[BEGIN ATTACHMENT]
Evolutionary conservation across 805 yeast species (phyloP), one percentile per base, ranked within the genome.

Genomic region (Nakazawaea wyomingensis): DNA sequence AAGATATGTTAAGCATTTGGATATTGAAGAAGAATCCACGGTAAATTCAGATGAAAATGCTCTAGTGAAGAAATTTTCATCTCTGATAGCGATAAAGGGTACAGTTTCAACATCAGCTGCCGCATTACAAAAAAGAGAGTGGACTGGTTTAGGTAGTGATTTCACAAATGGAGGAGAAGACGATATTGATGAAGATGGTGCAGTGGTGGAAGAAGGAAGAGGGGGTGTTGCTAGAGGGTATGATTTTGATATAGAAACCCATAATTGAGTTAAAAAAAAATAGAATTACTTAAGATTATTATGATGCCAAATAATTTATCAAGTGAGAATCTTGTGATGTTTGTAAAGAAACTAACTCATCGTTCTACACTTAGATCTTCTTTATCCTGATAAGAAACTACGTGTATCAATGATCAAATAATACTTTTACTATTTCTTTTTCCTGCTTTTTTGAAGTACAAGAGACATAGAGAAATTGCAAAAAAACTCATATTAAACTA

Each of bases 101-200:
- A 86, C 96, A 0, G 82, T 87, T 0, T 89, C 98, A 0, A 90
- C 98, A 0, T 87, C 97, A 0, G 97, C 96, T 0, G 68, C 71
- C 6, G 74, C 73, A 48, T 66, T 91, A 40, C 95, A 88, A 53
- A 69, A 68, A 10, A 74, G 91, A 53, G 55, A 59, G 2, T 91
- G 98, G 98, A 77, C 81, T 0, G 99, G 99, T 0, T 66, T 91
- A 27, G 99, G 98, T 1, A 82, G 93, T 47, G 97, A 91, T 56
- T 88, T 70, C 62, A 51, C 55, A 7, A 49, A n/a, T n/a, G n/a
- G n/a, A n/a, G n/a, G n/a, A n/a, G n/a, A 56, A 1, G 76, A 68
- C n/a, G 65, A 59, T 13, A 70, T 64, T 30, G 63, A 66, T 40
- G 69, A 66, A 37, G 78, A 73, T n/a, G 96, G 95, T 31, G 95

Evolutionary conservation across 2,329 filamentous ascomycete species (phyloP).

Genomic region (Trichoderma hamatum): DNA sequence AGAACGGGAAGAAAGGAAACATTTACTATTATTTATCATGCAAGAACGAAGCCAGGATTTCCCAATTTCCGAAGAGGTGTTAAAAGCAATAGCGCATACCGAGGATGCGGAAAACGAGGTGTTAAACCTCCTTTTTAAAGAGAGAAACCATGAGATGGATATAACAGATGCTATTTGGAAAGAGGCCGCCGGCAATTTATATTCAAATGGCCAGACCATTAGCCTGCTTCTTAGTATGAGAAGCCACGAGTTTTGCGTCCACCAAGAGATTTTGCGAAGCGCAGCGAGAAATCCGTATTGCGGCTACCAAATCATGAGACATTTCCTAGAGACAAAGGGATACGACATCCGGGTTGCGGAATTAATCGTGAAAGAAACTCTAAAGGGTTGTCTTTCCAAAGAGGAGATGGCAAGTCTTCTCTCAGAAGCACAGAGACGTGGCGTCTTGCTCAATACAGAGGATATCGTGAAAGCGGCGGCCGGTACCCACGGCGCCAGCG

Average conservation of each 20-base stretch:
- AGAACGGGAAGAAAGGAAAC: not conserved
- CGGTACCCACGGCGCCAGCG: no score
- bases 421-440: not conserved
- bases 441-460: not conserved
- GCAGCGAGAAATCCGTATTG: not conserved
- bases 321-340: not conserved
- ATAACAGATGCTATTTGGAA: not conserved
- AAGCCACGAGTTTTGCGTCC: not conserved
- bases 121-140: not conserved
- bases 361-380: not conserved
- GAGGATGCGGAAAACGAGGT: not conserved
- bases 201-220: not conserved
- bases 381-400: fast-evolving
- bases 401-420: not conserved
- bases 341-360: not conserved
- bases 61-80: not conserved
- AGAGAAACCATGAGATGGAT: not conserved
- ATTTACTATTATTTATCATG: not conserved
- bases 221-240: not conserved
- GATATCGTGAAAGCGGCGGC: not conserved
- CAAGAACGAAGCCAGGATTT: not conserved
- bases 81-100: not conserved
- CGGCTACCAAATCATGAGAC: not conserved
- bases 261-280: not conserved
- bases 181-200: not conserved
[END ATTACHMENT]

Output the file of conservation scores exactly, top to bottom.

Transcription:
Evolutionary conservation across 805 yeast species (phyloP), one percentile per base, ranked within the genome.

Genomic region (Nakazawaea wyomingensis): DNA sequence AAGATATGTTAAGCATTTGGATATTGAAGAAGAATCCACGGTAAATTCAGATGAAAATGCTCTAGTGAAGAAATTTTCATCTCTGATAGCGATAAAGGGTACAGTTTCAACATCAGCTGCCGCATTACAAAAAAGAGAGTGGACTGGTTTAGGTAGTGATTTCACAAATGGAGGAGAAGACGATATTGATGAAGATGGTGCAGTGGTGGAAGAAGGAAGAGGGGGTGTTGCTAGAGGGTATGATTTTGATATAGAAACCCATAATTGAGTTAAAAAAAAATAGAATTACTTAAGATTATTATGATGCCAAATAATTTATCAAGTGAGAATCTTGTGATGTTTGTAAAGAAACTAACTCATCGTTCTACACTTAGATCTTCTTTATCCTGATAAGAAACTACGTGTATCAATGATCAAATAATACTTTTACTATTTCTTTTTCCTGCTTTTTTGAAGTACAAGAGACATAGAGAAATTGCAAAAAAACTCATATTAAACTA

Each of bases 101-200:
- A 86, C 96, A 0, G 82, T 87, T 0, T 89, C 98, A 0, A 90
- C 98, A 0, T 87, C 97, A 0, G 97, C 96, T 0, G 68, C 71
- C 6, G 74, C 73, A 48, T 66, T 91, A 40, C 95, A 88, A 53
- A 69, A 68, A 10, A 74, G 91, A 53, G 55, A 59, G 2, T 91
- G 98, G 98, A 77, C 81, T 0, G 99, G 99, T 0, T 66, T 91
- A 27, G 99, G 98, T 1, A 82, G 93, T 47, G 97, A 91, T 56
- T 88, T 70, C 62, A 51, C 55, A 7, A 49, A n/a, T n/a, G n/a
- G n/a, A n/a, G n/a, G n/a, A n/a, G n/a, A 56, A 1, G 76, A 68
- C n/a, G 65, A 59, T 13, A 70, T 64, T 30, G 63, A 66, T 40
- G 69, A 66, A 37, G 78, A 73, T n/a, G 96, G 95, T 31, G 95

Evolutionary conservation across 2,329 filamentous ascomycete species (phyloP).

Genomic region (Trichoderma hamatum): DNA sequence AGAACGGGAAGAAAGGAAACATTTACTATTATTTATCATGCAAGAACGAAGCCAGGATTTCCCAATTTCCGAAGAGGTGTTAAAAGCAATAGCGCATACCGAGGATGCGGAAAACGAGGTGTTAAACCTCCTTTTTAAAGAGAGAAACCATGAGATGGATATAACAGATGCTATTTGGAAAGAGGCCGCCGGCAATTTATATTCAAATGGCCAGACCATTAGCCTGCTTCTTAGTATGAGAAGCCACGAGTTTTGCGTCCACCAAGAGATTTTGCGAAGCGCAGCGAGAAATCCGTATTGCGGCTACCAAATCATGAGACATTTCCTAGAGACAAAGGGATACGACATCCGGGTTGCGGAATTAATCGTGAAAGAAACTCTAAAGGGTTGTCTTTCCAAAGAGGAGATGGCAAGTCTTCTCTCAGAAGCACAGAGACGTGGCGTCTTGCTCAATACAGAGGATATCGTGAAAGCGGCGGCCGGTACCCACGGCGCCAGCG

Average conservation of each 20-base stretch:
- AGAACGGGAAGAAAGGAAAC: not conserved
- CGGTACCCACGGCGCCAGCG: no score
- bases 421-440: not conserved
- bases 441-460: not conserved
- GCAGCGAGAAATCCGTATTG: not conserved
- bases 321-340: not conserved
- ATAACAGATGCTATTTGGAA: not conserved
- AAGCCACGAGTTTTGCGTCC: not conserved
- bases 121-140: not conserved
- bases 361-380: not conserved
- GAGGATGCGGAAAACGAGGT: not conserved
- bases 201-220: not conserved
- bases 381-400: fast-evolving
- bases 401-420: not conserved
- bases 341-360: not conserved
- bases 61-80: not conserved
- AGAGAAACCATGAGATGGAT: not conserved
- ATTTACTATTATTTATCATG: not conserved
- bases 221-240: not conserved
- GATATCGTGAAAGCGGCGGC: not conserved
- CAAGAACGAAGCCAGGATTT: not conserved
- bases 81-100: not conserved
- CGGCTACCAAATCATGAGAC: not conserved
- bases 261-280: not conserved
- bases 181-200: not conserved